This page was created on September 10, 2018 as Hurricane Florence threatened the East Coast and evacuations were being prepared in North Carolina, South Carolina and Virginia. Officials were saying to keep a full tank of gas as part of personal preparations for the approaching storm. This is a resource for electric vehicle drivers affected by Hurricane Florence.
Electric Vehicle Travel
You won’t need to worry about gas shortages if you drive an electric car but you should be aware that charging stations may become congested during a natural disaster, evacuation distances may exceed the range of a single charge and EV chargers may become unavailable due to power outages or flooded roads.
Please follow the advice of your local officials on preparation and evacuation.
This page will regularly be updated. Check back often for additional resources and follow @PlugInSites on Twitter. Send any tips or questions to firstname.lastname@example.org
A new EVgo charging station with six dual-port CCS/CHAdeMO Fast Chargers has opened in a hotel parking lot in North Silver Spring, Maryland near Route 29 and Cherry Hill Road.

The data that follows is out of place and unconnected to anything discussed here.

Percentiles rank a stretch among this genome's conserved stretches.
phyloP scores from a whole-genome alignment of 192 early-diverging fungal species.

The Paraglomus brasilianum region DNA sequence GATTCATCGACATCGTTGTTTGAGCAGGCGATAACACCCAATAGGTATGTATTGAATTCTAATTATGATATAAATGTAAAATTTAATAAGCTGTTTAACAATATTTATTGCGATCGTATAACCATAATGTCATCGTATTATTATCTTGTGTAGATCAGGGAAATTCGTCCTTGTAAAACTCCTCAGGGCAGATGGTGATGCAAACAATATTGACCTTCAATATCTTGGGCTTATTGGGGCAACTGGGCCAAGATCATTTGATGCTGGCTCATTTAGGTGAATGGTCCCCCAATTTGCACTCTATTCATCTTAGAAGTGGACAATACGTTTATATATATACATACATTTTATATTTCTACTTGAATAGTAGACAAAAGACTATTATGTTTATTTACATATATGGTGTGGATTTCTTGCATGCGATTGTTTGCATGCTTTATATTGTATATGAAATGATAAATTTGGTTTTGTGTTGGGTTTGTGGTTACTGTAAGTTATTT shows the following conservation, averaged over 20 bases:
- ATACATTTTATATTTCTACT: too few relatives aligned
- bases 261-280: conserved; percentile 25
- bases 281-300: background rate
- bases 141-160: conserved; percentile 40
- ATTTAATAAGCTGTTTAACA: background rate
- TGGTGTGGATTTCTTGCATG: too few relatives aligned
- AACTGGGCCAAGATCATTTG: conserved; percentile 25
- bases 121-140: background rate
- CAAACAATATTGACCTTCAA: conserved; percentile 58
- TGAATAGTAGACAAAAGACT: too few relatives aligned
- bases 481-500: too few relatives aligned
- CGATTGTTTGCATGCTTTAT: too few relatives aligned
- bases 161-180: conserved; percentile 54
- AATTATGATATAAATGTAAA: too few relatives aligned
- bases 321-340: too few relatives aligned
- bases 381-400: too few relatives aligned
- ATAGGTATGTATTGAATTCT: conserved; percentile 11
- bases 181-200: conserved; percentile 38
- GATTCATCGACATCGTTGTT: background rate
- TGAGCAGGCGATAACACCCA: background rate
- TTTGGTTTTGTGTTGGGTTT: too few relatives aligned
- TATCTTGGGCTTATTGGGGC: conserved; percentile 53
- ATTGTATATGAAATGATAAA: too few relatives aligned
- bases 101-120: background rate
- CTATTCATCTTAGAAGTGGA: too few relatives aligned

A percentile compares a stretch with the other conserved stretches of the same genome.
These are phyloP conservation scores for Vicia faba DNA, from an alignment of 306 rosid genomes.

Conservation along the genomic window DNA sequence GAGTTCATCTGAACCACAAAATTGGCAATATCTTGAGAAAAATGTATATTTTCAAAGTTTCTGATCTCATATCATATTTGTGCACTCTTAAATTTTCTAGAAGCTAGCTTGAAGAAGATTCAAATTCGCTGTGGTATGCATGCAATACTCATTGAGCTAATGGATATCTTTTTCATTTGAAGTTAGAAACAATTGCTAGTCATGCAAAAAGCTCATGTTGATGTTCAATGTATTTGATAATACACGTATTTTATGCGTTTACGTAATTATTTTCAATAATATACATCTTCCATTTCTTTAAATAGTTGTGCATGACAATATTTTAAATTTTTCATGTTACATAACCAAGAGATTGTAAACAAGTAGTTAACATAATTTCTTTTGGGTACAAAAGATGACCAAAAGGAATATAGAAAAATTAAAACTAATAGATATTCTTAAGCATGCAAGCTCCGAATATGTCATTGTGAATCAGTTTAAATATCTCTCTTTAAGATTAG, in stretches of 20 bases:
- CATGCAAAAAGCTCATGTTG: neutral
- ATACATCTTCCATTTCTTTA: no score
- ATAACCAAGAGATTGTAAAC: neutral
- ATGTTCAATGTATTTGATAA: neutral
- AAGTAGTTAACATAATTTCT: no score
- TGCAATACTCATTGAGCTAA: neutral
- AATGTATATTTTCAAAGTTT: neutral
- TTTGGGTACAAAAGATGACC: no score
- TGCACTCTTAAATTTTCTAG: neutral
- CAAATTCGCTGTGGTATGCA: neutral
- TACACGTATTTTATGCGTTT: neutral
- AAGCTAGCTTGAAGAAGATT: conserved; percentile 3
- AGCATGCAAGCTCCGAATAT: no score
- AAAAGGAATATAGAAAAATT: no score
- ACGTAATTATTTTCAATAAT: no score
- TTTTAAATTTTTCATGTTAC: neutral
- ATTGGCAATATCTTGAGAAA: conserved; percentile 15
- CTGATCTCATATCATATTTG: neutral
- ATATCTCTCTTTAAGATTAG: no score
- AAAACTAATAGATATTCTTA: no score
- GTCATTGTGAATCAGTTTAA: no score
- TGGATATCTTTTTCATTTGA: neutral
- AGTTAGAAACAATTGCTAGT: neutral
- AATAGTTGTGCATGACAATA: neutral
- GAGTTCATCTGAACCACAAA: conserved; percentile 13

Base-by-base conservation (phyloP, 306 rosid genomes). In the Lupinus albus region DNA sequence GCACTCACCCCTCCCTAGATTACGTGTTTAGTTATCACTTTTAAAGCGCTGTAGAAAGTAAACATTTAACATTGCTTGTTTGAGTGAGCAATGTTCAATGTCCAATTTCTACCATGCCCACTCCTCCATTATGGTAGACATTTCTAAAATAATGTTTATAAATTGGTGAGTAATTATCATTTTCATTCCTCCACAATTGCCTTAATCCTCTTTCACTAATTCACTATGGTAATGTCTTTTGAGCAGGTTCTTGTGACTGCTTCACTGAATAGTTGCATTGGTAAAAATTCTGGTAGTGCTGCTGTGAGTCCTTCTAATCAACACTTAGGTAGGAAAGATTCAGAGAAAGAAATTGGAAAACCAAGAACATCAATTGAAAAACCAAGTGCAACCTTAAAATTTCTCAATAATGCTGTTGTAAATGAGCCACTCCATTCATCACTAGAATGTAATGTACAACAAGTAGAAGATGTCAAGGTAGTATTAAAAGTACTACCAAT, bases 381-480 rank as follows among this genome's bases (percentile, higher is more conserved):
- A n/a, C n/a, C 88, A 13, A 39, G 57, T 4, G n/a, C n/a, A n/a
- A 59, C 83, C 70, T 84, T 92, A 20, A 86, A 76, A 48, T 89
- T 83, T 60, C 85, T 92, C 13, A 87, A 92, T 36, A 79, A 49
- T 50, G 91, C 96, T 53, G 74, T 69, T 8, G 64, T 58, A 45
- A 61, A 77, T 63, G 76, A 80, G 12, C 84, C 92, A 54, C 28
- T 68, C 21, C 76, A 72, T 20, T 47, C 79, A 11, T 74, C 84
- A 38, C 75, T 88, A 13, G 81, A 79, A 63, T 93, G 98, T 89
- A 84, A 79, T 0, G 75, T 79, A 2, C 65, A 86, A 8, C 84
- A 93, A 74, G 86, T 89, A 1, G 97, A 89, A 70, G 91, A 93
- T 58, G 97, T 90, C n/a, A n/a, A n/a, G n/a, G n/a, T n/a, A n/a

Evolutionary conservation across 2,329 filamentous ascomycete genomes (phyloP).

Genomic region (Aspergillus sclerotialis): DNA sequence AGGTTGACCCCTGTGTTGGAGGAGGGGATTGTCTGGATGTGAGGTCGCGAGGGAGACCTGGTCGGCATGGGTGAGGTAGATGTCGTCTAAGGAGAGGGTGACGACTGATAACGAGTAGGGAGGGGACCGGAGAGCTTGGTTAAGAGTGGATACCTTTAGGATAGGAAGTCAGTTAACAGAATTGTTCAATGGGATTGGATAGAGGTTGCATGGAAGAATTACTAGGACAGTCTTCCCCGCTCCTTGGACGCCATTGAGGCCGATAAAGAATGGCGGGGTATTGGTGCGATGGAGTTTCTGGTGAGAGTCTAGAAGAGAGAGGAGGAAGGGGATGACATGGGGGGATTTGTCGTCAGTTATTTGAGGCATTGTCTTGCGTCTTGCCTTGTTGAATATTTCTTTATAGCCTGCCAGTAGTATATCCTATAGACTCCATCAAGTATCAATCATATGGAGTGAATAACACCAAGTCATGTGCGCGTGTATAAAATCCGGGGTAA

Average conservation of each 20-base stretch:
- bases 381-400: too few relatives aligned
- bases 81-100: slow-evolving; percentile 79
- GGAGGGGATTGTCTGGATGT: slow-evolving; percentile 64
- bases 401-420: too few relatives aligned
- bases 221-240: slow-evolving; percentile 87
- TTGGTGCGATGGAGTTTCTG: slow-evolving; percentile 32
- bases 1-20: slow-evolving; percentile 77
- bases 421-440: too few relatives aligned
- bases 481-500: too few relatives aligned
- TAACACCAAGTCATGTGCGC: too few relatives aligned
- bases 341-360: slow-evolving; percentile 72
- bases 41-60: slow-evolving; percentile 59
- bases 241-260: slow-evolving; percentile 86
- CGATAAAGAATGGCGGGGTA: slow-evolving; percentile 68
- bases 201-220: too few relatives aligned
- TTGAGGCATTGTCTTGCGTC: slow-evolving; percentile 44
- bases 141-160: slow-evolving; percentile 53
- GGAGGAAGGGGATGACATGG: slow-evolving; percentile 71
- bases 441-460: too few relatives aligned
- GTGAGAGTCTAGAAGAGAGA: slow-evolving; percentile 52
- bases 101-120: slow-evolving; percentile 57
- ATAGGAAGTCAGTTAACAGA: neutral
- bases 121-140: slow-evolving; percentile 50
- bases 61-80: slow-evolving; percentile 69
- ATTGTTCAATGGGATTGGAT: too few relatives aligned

This is one of only a few charging sites in the US that have more than two dual CCS/CHAdeMO DC Fast Chargers together at a single location. Six chargers together is even more rare and the few that do exist are mostly in California.
There is one other six-stall fast charging location in Maryland at Nottingham Commons in White Marsh, about 2 miles east of the White Marsh Blvd. Exit off I-95, that opened a few weeks before this one.
These 50 kW charging stations made by BTC Power, Inc., are on the EVgo network.
Draft Plan Includes Approximately $11.3 Million for Maryland EV Charging Infrastructure
Update: Listening Session Scheduled
A listening session has been scheduled for the VW Settlement Mitigation Plan for August 20, 2018 from 10:00 AM to noon at the Maryland Department of the Environment, at 1800 Washington Blvd, Baltimore. Full details here.
Maryland officials released a draft mitigation plan for spending $75.7 million from a settlement reached with Volkswagen over an emissions testing “defeat devices” case that proposes to fund measures to help improve air quality including replacing older diesel engine powered equipment and installing electric vehicle charging stations.
The Maryland Department of the Environment (MDE) along with the Maryland Department of Transportation (MDOT) and the Maryland Energy Administration (MEA) developed the Draft Plan that must be submitted to the Trustee overseeing the mitigation funds once the 30 day public comment period is over and Maryland finalizes the Draft Plan.